Digital Assets on US Federal Reserve’s Radar
More often than not, the reams of paper that make up comprehensive reports from the wood paneled institutional chambers of the United States Federal Reserve Bank do not make for very exciting reading.
On the contrary, the output of administrators, lawmakers and policy officials relating to the traditional capital markets and monetary system in the world’s largest economy is often anodyne and is the last thing that anyone with an interest in the modern economy would show even a modicum of interest in.
Today, however, a relatively different direction has been taken by the bureaucrats, and this time it is of great interest, because for the first time ever, the Federal Reserve has turned its attention to cryptocurrencies.
Even more interestingly, the subject of inclusion in today’s Federal Reserve Monetary Policy Report was not the ongoing development of a digital version of the US Dollar, but the actual cryptocurrencies which dominate the decentralized market including Bitcoin and Ethereum.
The report, which was written by the Federal Reserve’s board of governors said “The surge in the prices of a variety of crypto assets also reflects in part increased risk appetite.”
That is absolutely right. It is very clear that today’s astute investor believes far less in traditional long-term investments which require maximum effort for minimum gain such as pensions or mortgages, both of which require a lifetime’s work and a monthly deduction of a substantial amount of money, only to find that after 45 years of pension contributions via employment and 25 years of mortgage payments, the end result is a small monthly retirement income and a small house which took forever to buy.
Today, the subscription model is well and truly here. Young people are subscribing to everything from music playlists to cars, and soon house subscriptions will be here, and instead of slogging away for a small possible reward after many years of placing their future in the hands of insurance companies and banks, the modern way is to ride the trends set by influencers and have a strong apetite for volatility.
This has now hit home with the Federal Reserve’s policymakers, and their report bears this out, stating that the risk appetite of investors has been kept high by the accelerating pace of economic reopening, the equity market indexes having reached record highs, the ratio of prices to forecasts of earnings remaining elevated, and yields on corporate bonds and leveraged loans remaining low, among others.
This sums up today’s apetite for investments quite accurately.
A definite pattern has begun to emerge with respect to volatile investments and following the trend for volatile asset classes including influencer-driven meme stocks and cryptocurrency, that being the difference in appetite and behavior between the post-Millennials and Generation X and above.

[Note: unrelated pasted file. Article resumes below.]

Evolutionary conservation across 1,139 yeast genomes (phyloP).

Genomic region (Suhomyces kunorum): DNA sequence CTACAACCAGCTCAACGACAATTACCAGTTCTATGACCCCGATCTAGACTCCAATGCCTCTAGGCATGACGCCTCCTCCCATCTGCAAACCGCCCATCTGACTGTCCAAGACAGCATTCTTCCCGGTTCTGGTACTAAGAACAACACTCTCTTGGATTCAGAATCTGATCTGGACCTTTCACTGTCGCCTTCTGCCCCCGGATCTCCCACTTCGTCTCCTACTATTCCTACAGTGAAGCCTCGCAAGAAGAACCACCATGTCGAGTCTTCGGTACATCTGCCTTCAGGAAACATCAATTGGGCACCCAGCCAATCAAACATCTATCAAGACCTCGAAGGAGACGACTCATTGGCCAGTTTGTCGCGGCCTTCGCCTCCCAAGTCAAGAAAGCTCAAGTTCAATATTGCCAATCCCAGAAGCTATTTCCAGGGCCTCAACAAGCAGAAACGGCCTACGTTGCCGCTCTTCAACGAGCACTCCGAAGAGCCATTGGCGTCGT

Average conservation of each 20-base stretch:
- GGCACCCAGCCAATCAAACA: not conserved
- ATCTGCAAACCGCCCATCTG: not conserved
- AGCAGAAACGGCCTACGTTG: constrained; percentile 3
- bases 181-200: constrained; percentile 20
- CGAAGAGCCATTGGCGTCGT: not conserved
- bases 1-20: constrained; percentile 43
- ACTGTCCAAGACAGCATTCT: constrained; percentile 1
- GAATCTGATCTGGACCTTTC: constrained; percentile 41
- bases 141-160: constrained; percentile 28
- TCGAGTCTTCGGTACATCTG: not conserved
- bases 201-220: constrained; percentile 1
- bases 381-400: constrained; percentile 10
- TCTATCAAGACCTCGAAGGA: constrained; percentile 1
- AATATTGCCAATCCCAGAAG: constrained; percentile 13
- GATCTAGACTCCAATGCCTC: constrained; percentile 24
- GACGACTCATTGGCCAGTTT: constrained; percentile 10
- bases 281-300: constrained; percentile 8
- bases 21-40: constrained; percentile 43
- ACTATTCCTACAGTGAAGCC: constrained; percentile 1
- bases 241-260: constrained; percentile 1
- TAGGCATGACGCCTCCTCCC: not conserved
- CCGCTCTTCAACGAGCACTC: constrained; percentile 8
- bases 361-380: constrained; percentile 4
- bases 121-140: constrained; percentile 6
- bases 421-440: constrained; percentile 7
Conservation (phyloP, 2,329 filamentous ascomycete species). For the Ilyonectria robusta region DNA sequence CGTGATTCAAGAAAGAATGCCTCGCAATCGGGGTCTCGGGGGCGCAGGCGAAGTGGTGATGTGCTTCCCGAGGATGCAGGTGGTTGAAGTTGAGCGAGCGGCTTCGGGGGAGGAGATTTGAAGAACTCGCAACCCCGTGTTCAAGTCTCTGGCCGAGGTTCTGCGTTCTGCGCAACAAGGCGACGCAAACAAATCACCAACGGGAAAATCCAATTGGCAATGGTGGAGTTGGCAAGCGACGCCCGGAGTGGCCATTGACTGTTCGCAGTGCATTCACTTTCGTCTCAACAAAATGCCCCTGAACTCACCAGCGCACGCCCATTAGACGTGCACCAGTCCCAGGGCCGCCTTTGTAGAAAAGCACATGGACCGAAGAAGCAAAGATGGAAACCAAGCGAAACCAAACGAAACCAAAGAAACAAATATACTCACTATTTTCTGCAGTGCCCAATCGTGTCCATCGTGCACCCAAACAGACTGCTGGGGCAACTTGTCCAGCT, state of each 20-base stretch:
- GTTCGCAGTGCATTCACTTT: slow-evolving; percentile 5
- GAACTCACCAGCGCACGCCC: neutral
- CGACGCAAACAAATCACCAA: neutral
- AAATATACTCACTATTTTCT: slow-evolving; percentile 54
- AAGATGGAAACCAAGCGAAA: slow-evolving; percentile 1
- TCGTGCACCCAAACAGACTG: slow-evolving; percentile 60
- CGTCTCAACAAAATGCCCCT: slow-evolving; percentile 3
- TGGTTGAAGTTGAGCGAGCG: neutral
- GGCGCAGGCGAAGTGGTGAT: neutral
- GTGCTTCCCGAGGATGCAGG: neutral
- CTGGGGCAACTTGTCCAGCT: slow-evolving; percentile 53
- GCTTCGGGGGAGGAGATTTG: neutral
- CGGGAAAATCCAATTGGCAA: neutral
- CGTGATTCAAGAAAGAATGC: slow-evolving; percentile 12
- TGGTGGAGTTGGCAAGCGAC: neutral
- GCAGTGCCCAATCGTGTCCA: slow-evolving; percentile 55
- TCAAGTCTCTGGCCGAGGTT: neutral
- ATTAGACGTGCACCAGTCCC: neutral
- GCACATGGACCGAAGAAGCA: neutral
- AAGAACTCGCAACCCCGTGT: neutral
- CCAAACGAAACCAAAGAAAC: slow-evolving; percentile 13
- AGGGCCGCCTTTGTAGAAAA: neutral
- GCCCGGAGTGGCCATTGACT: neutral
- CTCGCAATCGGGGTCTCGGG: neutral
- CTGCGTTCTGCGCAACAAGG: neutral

The post-Millennial generation has begun to relish volatility and see it as a means of empowerment, riding the waves which have been created by self-styled market movers like Elon Musk or the Reddit subgroups which have created a decentralized band of self-appointed ‘market makers’ which in turn have been able to create tremendous volatility.
This goes hand in hand with the decentralized nature of financial services and the belief in the complete democratization of the future of finance in that everything, from mining the cryptocurrencies themselves, to creating new methods of adding modern cryptocurrencies to exchanges via staking, something CoinMetro is a pioneer in, right through to influencing the movements in the market.
Quite simply, the future and possibilities are both huge, and the mainstream banks and government bodies know this.
A few years ago, any such mention by the Federal Reserve would have been completely different, but these days the ‘Fed’ understands the dynamic of the modern investor very well.
This leads to the notion that it, along with other central banks, will have to realize that they will need to work alongside the global cryptocurrency community, especially in the advent of the launch of central bank-issued digital versions of major currencies.
It is entirely possible that the central bank, with its newfound accurate assessment of what the current market participants really want, will have to realize that there will come a point at which cryptocurrency users will want to trade Bitcoin or Ethereum against digital dollars or Euros, and will want to do so using comprehensive electronic cryptocurrency exchanges and therefore the monetary system will have to modernize and have policy and procedure in place.
This means accommodating an entire global community which now relishes risk, loves volatility and sees the ups and downs as their method of defining their own future financial independence as well as taking their part in forming the financial markets model of the future.
Gone are the days of bland, low-volatility, plodding asset classes which give those with a long term but small margin plan of saving gradually over a period of years and well and truly here are the days of astute people who are riding the waves of volatility, following influencers or being an influencer, and looking to capitalize quickly.
Given that this is now on the radar of the Federal Reserve, it may be that the United States will begin to fully regulate cryptocurrency exchanges.
It is therefore imperative to be ahead of the curve and work with a regulated cryptocurrency exchange, which engenders sustainability and a cryptocurrency exchange that has been regulated from the outset will be one to continue down the road of development in the exponentially evolving world of digital currency.
It certainly is time to consider that cryptocurrency is now very much a major factor within the mainstream, and will continue to be the forerunner of the methods and instruments used in tomorrow’s world of finance.